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There's been a lot of good new music in 2011 already, but I think Carrie Elkin's new one is my album of the year so far. Her first release for Red House Records, there is something very special in the fact that Call It My Garden is all but formally a twin release with Danny Schmidt's Man Of Many Moons. Danny Schmidt is Carrie Elkin's partner and both their records address to some degree their coming together as a couple. The temptation is to review them as a pair but that would do both these artists a disservice - both records are about more than their relationship and, besides, are considerably different in character; so, ladies first.  


          I've missed out so far on Carrie's first album but 2007's Jeopardy Of Circumstance has been something of a favourite; the songs never seemed obvious  - there's maybe just one singalong chorus on the whole album - but somehow the intricacies of the song, the poetry of her writing and the strength of her performance would wind you in every time.  I was lucky enough to see her perform some of these songs, and in person it was easier to see what her magic element is: she's absolutely committed to her songs, to extracting all that she can from them and letting us really feel what they're all about.  All of those strengths are here again on the new album but there's an extra quality in there, too. It would be glib to put it solely down to new found personal happiness but Call It My Garden is a notch more self-confident, more relaxed and more joyful than its predecessor. This might all have something to do with the circumstances of recording, as well. Re-united with her previous production team of Colin Brooks and Mark Addison (who between them also contribute a large part of the playing on the album), they recorded the whole album as Sam Baker's guests in his own house. Carrie was so taken with Sam's kindness that she wrote him a song ( Dear Sam ) which is included on the album but what comes over most of all is that between them all they established a really relaxed vibe to work in. Friends that dropped by got a guest slot somewhere along the way and something of the feel of back porch music making makes it on to the disc - alongside an admirably clear, elegant production job. This is folk music with a country twang; the emphasis is on the song and on Carrie's performance of it but there's plenty of steel guitar, banjo and mandolin to let you know the well from which they're drawing.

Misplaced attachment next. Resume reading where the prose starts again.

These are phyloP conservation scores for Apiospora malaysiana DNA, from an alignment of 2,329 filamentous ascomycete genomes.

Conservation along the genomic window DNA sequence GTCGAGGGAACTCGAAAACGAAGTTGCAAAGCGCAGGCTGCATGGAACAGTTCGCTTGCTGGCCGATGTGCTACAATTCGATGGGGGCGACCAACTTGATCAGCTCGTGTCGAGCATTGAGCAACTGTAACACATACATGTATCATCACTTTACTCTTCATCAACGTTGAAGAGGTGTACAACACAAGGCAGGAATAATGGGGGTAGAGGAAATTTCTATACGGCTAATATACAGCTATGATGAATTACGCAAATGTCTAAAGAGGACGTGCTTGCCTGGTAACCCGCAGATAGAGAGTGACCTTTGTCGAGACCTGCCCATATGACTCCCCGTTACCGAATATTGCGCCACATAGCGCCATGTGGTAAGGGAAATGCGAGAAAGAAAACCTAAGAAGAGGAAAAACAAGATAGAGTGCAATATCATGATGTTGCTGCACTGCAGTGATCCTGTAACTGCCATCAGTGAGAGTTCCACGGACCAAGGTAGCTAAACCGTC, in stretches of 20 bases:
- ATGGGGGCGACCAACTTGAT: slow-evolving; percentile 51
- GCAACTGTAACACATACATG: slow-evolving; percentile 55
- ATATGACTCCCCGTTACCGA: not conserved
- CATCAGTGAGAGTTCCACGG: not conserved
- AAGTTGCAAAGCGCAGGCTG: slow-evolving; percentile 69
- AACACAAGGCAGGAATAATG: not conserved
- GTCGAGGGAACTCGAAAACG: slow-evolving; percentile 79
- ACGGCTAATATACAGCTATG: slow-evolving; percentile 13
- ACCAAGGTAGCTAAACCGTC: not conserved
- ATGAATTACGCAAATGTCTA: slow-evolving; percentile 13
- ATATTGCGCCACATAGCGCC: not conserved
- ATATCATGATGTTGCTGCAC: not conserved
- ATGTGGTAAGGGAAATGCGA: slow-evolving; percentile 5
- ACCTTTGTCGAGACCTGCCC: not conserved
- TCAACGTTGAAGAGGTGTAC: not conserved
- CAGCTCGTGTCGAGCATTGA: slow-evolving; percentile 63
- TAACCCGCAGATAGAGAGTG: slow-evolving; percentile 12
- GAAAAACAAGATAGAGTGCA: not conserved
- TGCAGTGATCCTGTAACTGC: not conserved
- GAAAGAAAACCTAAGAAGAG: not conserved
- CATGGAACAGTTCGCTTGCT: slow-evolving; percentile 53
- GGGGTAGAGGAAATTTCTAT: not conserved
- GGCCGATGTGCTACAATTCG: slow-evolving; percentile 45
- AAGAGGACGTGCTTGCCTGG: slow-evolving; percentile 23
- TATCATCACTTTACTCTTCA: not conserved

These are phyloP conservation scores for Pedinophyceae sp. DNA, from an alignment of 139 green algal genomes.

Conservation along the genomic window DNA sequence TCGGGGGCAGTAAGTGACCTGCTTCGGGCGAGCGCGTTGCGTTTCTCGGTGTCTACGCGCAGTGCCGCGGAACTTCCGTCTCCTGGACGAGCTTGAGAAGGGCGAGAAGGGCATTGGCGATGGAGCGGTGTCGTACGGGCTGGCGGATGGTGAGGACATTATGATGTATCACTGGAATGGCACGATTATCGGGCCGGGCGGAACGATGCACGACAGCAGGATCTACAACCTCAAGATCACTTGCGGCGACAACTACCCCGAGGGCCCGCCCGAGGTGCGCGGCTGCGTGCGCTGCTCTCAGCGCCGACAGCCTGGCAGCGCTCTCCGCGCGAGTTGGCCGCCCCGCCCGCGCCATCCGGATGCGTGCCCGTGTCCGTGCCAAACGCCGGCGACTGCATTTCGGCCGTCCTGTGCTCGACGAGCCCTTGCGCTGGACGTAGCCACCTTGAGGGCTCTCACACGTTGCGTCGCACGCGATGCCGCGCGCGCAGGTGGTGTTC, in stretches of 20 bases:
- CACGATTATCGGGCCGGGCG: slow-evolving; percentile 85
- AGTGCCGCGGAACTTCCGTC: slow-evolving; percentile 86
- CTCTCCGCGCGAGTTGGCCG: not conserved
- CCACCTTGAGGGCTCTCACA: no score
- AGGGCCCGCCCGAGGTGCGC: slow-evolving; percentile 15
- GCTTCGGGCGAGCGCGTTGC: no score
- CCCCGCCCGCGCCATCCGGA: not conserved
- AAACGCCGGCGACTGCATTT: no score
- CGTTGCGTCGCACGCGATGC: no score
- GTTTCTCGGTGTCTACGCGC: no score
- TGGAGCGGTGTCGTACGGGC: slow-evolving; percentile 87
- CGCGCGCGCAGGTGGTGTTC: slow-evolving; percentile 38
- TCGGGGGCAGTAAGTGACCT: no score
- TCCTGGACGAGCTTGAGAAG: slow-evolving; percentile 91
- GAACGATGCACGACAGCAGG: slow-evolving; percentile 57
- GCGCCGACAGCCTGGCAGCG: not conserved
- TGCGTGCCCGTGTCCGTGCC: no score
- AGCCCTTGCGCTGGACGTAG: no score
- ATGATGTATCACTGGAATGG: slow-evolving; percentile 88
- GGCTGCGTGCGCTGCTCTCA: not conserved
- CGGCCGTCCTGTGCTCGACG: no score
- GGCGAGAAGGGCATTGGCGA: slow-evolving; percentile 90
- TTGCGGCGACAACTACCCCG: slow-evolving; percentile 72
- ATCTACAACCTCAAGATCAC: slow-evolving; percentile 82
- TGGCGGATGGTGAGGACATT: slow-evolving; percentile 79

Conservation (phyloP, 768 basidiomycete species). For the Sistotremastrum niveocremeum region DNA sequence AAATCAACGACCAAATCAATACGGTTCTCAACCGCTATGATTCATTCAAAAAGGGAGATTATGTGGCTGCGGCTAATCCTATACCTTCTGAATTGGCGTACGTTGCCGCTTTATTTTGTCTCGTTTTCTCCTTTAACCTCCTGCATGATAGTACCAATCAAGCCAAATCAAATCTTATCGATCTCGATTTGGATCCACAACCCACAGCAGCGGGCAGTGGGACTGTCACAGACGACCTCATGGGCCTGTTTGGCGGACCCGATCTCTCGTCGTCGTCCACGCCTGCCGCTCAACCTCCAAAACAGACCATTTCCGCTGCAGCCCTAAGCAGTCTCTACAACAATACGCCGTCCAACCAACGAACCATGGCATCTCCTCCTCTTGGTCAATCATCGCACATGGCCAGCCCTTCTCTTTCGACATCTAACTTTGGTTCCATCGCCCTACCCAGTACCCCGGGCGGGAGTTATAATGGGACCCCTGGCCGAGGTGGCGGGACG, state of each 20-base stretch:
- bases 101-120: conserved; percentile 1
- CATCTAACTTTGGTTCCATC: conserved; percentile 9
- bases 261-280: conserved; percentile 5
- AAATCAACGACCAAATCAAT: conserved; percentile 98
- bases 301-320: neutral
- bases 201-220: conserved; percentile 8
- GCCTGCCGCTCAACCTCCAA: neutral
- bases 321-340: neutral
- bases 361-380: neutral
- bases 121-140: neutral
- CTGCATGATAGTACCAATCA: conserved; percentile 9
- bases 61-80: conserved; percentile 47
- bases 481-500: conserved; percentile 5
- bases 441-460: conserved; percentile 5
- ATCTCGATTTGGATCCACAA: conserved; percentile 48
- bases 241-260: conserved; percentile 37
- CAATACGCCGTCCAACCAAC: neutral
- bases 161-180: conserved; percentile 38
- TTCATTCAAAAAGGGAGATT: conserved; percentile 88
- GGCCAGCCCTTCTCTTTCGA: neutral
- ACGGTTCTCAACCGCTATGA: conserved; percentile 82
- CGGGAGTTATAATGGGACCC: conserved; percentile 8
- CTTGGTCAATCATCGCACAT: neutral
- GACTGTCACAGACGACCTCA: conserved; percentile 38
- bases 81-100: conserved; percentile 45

It's encounters with individual people that gets Carrie's songwriting juices flowing. Over and over again she gets captivated by somebody's story and she'll reach inside that story for a nugget of truth that we might all recognise. Sometimes it's her own story she's telling and on the occasions where she does seem to be referring to her own relationship there seems to be a calm happiness which is quite touching - introspection with a smile on her face. The album opens with a laugh - literally - and the opening two songs have a jauntiness about them that resurfaces on the closing track, Edge Of The World. This was apparently recorded live, without rehearsal and has a lovely ragged joy about it. She says that the song's about pushing your boundaries and taking leaps of faith - she and Danny have clearly been doing a lot of thinking about the whole business of commitment - and it's a song with some great lines in it. It's deeply romantic and mirrors just what I feel about the way life turned out for me - in my softer moments anyway - so I'm going to adopt it for myself.


          As with Jeopardy Of Circumstance, there is just so much to enjoy about this album, some fresh moment of beauty that will catch your attention at each listening. Most of all, the sense of vivid connection to Carrie's experience and to her vision of the world epitomises why I listen to singer-songwriters like her and not to Madonna.

John Davy


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September 2018

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